QuickSprout posted an awesome article about this and their experience with reposting content. What they had done is what many people have done in the past: they republished the exact same article on more authoritative sites that were happy to publish and link back
In the past this was commonplace, and many major sites did it. But when they published to Entrepreneur they found the opposite result they had expected. Their traffic decreased dramatically.
Their biggest advice has been to have the site in question use a source code trick rel=canonical, which tells Google’s bots that credit is 100% to the original poster, and not to give them any result boosts for searches. This as echoed in an interview by Eren Mckay on Viral Content Bee.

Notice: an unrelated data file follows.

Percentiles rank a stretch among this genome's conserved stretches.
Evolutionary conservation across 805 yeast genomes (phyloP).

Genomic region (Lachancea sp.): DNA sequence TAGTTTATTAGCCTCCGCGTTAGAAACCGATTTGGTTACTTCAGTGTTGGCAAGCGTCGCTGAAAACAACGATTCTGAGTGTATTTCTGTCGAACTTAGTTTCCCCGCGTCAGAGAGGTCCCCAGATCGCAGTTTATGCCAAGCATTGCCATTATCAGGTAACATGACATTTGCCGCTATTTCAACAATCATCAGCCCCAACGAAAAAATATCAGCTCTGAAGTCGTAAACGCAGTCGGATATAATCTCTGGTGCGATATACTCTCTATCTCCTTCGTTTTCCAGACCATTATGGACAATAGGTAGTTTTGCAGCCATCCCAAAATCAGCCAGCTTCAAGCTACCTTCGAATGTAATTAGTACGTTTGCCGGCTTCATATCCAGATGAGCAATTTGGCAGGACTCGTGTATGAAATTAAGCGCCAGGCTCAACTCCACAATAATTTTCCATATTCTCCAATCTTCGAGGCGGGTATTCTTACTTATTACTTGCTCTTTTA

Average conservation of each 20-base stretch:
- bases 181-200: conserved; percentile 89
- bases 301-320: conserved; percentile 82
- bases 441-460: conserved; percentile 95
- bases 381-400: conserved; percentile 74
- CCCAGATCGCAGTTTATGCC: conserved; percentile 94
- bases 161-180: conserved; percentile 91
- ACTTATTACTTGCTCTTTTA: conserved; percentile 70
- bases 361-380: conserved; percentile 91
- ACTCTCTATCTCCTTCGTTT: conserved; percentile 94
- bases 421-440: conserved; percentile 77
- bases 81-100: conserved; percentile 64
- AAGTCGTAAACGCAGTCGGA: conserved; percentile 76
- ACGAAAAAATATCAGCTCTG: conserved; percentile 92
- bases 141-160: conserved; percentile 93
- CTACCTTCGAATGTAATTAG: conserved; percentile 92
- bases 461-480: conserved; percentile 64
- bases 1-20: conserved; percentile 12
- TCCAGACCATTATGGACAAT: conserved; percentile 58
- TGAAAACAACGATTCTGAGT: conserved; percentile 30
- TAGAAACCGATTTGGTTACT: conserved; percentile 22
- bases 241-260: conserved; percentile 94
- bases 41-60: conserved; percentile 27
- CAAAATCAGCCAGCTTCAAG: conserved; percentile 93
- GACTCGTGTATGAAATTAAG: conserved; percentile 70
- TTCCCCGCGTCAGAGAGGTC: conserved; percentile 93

How about Long-Form Social Networks?
With the emergence of Linkedin Articles and Medium, it has become a huge question: How to build my presence there without having to write a new article each time? Can I re-publish my blog content to these networks?
You’ll see conflicting pieced of advice on that one but my own is: Don’t
Rewrite your content to have the same ideas, but be 100% original (Better choose a slightly different angle ). This will stop the duplicate content risk from ever arising, as it won’t come up on the Google algorithm as a duplicate in the first place.How do I build my presence without having to write a new article each time?
While this might be more work than you were hoping to do it is far less likely to get you into trouble.